While in Florida this week, I decided to take a spontaneous side trip to Frostproof to see for the first time the lake-rimmed farm town where my stepfather, Wallace Reese, came of age. I grew up hearing his stories about Frostproof. When I discovered I was only forty minutes away, I had to go.
Wallace (No Middle Initial) Reese was the thirteenth of thirteen children born to Mrs. Ever Reese Troup. By time Wallace was born, I suppose she’d grown tired of naming children and so her youngest got only one. He didn’t mind. He went on to make a name for himself anyway.
Much of Florida’s terrain is flat, but the two-lane road, Scenic Highway 17, that leads into Frostproof rolls gently through sloping orange groves and past natural lakes. Its central business district, a crossroads with a bank, vintage car showroom, gas station-turned-bistro, and feed store at its core, looks much the same as the one Wallace walked in the 1940s and 50s. But looks tell only part of a story. I wonder if much has changed concerning race relations since Wallace’s time there. I wonder if Wallace, a black person, could walk freely into any neighborhood or business in Frostproof and be treated with respect–both then and now.
Apparently, he grew up in segregated conditions. According to a May 2004 article in The Ledger, the local daily newspaper, “The original lawsuit to end segregation in Polk County was filed in fall 1963, almost a decade after the Brown decision. A federal court ordered Polk County to end its “biracial” school system and desegregate in 1965. Integration began during the 1965-1966 school year and mandatory desegregation occurred during the 1969-1970 school year. The district remained under a federal court desegregation order until March 2000, when it was granted “unitary status,” meaning it no longer operates a segregated school system.” Wallace graduated from high school in 1959. Apparently, he attended segregated schools throughout his entire education in Frostproof. I wondered if he attended the large and quite beautiful Spanish Mediterranean school building we drove past.
When he was very young, his mother would take him on the bus with her to work. She was a maid for well-to-do folks, and Wallace grew up seeing and appreciating nice things. He developed exquisite taste in fashion, home décor, and automobiles and he loved literature, travel, and a good debate. And Scotch.
He liked to tell of working in Frostproof’s orange groves as a boy. His boss handed him a tool called a scuffle hoe and said, “Boy, all you got to do is keep this thing moving and make sure you don’t stop ‘til the sun goes down.” Laughing hard, Wallace made a push-pull motion to demonstrate how the hoe worked. He said it didn’t matter how you used it, its triangular blade would scrape weeds from beneath the trees as long as you kept it moving. He laughed at the absurd tedium, but the truth is that central Florida’s blistering heat could sap the life right out of a person. Not Wallace.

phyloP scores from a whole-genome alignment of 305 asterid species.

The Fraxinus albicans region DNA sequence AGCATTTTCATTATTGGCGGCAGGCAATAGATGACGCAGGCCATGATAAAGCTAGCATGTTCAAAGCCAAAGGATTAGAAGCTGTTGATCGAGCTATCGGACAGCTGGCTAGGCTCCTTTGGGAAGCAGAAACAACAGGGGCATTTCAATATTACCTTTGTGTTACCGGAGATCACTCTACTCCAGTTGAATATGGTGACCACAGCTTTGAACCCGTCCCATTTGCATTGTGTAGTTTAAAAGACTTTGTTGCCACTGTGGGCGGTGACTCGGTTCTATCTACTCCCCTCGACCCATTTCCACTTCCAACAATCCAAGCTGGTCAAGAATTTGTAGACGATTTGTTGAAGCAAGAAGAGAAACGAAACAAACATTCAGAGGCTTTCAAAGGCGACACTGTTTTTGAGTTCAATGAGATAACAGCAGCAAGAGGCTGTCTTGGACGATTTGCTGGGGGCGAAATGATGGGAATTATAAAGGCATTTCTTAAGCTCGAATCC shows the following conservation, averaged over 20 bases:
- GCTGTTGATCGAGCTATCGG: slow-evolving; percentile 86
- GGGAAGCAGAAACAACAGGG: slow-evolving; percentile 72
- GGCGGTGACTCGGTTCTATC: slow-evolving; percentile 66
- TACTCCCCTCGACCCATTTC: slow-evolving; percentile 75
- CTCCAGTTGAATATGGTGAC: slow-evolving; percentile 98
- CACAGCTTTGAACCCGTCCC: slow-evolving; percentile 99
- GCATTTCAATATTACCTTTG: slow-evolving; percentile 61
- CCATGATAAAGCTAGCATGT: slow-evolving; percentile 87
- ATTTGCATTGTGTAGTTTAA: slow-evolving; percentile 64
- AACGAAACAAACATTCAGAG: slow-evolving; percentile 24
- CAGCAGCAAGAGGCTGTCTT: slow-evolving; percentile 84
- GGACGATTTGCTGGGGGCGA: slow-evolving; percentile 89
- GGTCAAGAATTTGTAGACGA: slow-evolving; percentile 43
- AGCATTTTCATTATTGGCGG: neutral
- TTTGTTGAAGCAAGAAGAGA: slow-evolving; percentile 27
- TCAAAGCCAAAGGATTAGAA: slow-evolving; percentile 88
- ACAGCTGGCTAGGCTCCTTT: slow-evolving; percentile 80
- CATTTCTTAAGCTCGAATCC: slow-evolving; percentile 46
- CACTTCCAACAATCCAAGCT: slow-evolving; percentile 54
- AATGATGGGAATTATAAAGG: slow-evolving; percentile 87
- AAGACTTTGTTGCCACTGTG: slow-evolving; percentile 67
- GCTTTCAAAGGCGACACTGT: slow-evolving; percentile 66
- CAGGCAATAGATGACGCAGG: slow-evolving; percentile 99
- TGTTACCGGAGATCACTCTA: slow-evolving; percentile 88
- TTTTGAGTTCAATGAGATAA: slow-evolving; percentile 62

In his early teens, Wallace decided to hitch a ride with a friend to Rehobeth Beach, Delaware, where he got a job as a waiter and saved money for college. (I won’t say what he did to a white restaurant customer who treated him poorly. That’s a story for another time.)
After Wallace graduated from high school, he packed a suitcase, boarded a bus, and showed up at Florida A & M University. He walked into a campus administrator’s office and said, “I’m here.” The woman at the desk said, “I’m sorry. Your name doesn’t appear on our roster of admitted students.” No one ever told him he needed to apply to college. The woman looked him over and said, “Come with me.” She took him to the dean of admission’s office and explained the situation. The dean said, “Son, you look ambitious. I’m going to give you a chance.” He handed Wallace a college-entrance exam and a pencil. The dean admitted him that same day. Four years later, Wallace graduated with a bachelor’s degree in psychology.
Far from the fields of Frostproof, he went on to a successful career with the Office of Economic Opportunity, the Department of Health, Education and Welfare, and other agencies. He provided a home for our family and an environment for learning, creating, and laughing.
Today, October 25, is Wallace’s birthday. He would’ve been 72. I’m baking a German chocolate cake, his favorite, and singing off-key like he used to while listening to Isaac Hayes, Cannonball Adderly, and Nancy Wilson on his ’60s reel-to-reel.
Wallace’s stories of Frostproof and beyond planted a seed of imagination that, no doubt, helped inform my novel, The Road to Indigo.
I’m glad I was able to stand in Frostproof and say, “I’m here.”